Live Review | The Salutation, Doncaster | Review by Allan Wilkinson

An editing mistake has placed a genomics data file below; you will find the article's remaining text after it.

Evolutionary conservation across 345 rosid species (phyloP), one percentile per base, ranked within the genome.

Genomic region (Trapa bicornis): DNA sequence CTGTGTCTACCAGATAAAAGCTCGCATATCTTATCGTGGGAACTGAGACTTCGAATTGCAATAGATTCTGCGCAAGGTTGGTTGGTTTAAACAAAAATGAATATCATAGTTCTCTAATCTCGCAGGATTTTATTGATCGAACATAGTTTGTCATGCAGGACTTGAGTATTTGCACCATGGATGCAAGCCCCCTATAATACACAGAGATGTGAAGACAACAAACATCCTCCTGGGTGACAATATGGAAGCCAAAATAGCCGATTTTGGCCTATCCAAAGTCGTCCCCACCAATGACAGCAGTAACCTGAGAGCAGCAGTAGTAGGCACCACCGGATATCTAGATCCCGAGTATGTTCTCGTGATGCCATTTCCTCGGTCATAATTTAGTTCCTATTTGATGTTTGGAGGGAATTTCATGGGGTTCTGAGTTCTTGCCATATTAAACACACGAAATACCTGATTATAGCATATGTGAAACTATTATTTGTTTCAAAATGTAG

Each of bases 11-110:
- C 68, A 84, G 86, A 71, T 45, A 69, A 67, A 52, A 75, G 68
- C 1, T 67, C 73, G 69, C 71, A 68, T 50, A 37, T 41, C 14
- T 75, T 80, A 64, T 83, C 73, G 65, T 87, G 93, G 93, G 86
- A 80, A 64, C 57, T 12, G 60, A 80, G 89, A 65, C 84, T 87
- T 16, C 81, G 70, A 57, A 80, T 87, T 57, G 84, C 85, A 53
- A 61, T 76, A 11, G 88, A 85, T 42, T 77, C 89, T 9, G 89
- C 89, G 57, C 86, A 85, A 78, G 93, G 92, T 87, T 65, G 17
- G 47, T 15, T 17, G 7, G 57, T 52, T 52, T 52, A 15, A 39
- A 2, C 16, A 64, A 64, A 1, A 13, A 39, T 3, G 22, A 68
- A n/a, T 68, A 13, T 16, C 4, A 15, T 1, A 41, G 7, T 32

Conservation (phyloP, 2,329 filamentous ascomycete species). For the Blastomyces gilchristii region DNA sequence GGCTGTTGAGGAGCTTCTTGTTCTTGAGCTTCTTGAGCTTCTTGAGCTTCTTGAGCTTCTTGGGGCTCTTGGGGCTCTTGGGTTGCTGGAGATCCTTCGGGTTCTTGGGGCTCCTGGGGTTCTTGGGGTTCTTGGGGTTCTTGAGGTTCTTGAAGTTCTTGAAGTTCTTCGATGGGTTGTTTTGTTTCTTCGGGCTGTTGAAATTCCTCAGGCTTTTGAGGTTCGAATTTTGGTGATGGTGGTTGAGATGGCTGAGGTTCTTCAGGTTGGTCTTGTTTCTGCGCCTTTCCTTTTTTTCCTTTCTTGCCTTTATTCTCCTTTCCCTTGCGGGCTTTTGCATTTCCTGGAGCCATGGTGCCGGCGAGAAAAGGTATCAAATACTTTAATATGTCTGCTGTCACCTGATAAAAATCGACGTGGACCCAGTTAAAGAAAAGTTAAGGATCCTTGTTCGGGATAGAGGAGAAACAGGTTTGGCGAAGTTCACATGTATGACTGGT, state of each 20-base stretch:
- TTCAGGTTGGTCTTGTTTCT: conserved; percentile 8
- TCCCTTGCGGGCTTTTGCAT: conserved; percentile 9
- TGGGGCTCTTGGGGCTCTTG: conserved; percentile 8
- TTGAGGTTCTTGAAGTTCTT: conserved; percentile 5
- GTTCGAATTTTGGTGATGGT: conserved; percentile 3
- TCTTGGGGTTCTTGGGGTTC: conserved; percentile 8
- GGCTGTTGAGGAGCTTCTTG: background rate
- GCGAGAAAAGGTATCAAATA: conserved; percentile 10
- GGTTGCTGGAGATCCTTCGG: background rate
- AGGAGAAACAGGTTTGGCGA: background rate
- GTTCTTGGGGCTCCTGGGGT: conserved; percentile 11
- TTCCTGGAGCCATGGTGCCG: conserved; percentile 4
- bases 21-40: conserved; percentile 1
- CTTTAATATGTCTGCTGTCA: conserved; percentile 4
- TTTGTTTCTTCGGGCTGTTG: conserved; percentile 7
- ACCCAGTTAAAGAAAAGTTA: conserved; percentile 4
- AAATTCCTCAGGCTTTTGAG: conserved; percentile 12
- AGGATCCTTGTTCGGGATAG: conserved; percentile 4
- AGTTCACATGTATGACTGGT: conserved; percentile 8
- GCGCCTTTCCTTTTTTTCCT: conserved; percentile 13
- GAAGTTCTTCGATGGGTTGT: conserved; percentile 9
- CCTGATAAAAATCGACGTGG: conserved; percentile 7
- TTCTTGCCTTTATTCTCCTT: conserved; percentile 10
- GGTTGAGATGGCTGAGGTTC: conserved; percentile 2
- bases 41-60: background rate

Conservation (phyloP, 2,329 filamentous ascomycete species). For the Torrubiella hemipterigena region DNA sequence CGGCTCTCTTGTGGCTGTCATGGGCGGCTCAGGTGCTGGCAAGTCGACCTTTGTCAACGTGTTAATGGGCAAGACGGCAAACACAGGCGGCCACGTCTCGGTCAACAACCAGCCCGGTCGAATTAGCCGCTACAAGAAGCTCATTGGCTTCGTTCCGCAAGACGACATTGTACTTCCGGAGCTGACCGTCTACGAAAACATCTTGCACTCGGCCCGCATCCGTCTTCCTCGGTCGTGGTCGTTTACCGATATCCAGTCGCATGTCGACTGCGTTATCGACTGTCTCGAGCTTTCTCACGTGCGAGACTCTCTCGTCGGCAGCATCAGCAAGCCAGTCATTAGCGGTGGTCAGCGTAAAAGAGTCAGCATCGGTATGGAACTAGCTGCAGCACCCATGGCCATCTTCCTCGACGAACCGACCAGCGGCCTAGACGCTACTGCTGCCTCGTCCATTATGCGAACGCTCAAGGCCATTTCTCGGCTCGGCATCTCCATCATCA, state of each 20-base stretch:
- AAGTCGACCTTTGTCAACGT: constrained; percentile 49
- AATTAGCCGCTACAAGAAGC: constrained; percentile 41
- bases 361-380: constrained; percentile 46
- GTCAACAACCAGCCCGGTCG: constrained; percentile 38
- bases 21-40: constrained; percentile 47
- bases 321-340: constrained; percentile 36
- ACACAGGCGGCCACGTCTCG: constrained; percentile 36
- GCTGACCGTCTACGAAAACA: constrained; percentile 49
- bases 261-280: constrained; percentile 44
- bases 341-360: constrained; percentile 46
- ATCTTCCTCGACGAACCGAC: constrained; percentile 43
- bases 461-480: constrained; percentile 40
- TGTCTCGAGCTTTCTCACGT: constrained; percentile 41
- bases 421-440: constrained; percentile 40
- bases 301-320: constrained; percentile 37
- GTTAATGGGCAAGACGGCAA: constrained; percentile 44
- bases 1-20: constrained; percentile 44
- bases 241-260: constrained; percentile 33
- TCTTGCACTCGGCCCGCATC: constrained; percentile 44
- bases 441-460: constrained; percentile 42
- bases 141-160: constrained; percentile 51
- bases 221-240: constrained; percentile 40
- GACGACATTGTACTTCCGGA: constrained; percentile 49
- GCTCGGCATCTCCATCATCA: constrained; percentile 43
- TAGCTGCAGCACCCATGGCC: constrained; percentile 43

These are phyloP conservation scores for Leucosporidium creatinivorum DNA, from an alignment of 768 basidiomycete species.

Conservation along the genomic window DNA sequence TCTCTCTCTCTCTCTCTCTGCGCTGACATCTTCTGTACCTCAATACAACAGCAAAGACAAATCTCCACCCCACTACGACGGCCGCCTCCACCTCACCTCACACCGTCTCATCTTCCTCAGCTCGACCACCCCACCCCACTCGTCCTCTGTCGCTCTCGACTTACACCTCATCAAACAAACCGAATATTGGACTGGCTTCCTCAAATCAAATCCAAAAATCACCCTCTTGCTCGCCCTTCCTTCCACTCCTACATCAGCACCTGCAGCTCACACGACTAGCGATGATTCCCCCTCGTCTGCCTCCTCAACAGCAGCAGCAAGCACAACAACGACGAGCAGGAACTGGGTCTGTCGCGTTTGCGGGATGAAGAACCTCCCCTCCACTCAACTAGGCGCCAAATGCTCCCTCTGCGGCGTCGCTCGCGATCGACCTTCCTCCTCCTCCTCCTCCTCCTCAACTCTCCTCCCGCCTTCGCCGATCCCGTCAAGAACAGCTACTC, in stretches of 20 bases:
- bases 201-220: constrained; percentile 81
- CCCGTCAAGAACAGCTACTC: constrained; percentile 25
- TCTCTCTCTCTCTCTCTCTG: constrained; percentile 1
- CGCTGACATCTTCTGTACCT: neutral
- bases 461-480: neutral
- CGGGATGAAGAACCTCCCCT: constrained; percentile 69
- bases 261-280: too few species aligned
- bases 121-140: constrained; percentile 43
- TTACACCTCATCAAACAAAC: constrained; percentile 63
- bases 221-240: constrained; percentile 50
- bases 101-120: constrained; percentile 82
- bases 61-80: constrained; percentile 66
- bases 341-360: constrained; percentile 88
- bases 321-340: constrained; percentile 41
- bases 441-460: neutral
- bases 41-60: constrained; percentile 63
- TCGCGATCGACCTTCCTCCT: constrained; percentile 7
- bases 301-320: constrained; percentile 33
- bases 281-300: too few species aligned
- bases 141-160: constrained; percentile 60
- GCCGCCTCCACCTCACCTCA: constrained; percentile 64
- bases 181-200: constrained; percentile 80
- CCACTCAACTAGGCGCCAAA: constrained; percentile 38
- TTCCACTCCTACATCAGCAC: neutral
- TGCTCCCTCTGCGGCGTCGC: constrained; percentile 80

Belinda O’Hooley is to Rachel Unthank and the Winterset, what Garth Hudson is to The Band; a musical maestro, teacher, guru and all round musical backbone of the band. But more than this, she is the refreshing wit and humour of the band and her personality finds no difficulty in rubbing off on you. Tonight Belinda showed the audience at The Sal two more distinct sides to her musical prowess, as the front person of her own band, consisting of bass, drums and backing vocals (Josh, Isaac and Heidi respectively), and also as a fine solo performer of some of the most exquisite songs you’re likely to hear. Performing several songs from her album Music is My Silence, Belinda divided her performance into two sets, the first one solo, accompanying herself on piano and the second set with the full band. “Moon Over Water” was a good starter to get the audience on her side, an accomplished song with a melody that Sarah McLachlan would probably be proud of. As a solo performer, Belinda has a command over her audience that solicits respect. She talks of almost giving up songwriting after hearing Joni Mitchell and granted there is only one Joni, but there’s definitely more than enough room for a Belinda as well. Sandwiched between delicate songs Belinda can also handle whimsy remarkably well. Her take on Abba’s “Money Money Money” with a Bonnie Tyler coda brought out a smile or two ad some fully expected “Dancing Queen” next. Apparently, the song was inspired by Richard Thompson, who is now doing Abba songs as well as the greatest hits of Brittney Spears. Could this be a parallel universe we’ve accidentally strayed into? “With Her”, a song Belinda claims to be about her mother, could quite easily be seen as a song about gay love and probably would be if not for Belinda’s amusing preamble. Rubbing salt into open wounds, one member of her family suggested that she change the title to “With HIM”. Belinda handles nonsensical bigotry in a pleasant and almost endearing way. “Drown me in the judging tide, ‘til I’m cold and stiff” is a painfully polite way of seeing off her critics. Her wit is, and I bet you a tenner that she’s sick of this comparison, reminiscent of Jo Brands’ dry sense of humour. Seemingly at ease with her audience, she brushes aside sentimentality and tells it as it is. I love “With Her” as a love song and as poetry alike and, I hasten to add, if it were indeed a lesbian anthem, I would be there to hold up my ciggy lighter with the rest. Having shown favouritism for the stripped down set, I must stress that the bands’ arrangements in the second set were delightfully complex, verging on progressive rock as Belinda quite rightly pointed out. “Chinese Whispers” probably wouldn’t be lost in a King Crimson set and neither too would “All That Remains”. Sometimes complex rhythms and arrangements can cave into chaotic mess but the band I saw tonight kept it very much on an even keel and it was obvious that good old fashioned hard work had been applied in preparation for this gig. Some of the songs jumped right out at you and laid their cards square on the table, and some were more ambiguous. I always thought “The Golden Age of Friendship” was about steamy sex with all the puffing and panting but now I’m relieved to know it’s just about tennis! Joking aside, I can only imagine the amount of pleasure both Belinda and Heidi get out of performing this song. The subject of “Izuko, No More” pulls at the heartstrings sure enough, but I was too busy pondering on why I could still hear the Miles Davis-esque muted trumpet solo, as featured on the album version, when there wasn’t a sign of any brass on stage. I guess that’s the importance of a good imagination, when something’s missing, you simply put it there yourself. Belinda (and band) did a grand job tonight, providing me with plenty to go on with until the next time, which will be in her usual position, seated at the piano with the wonderful Winterset in York in a couple of weeks time.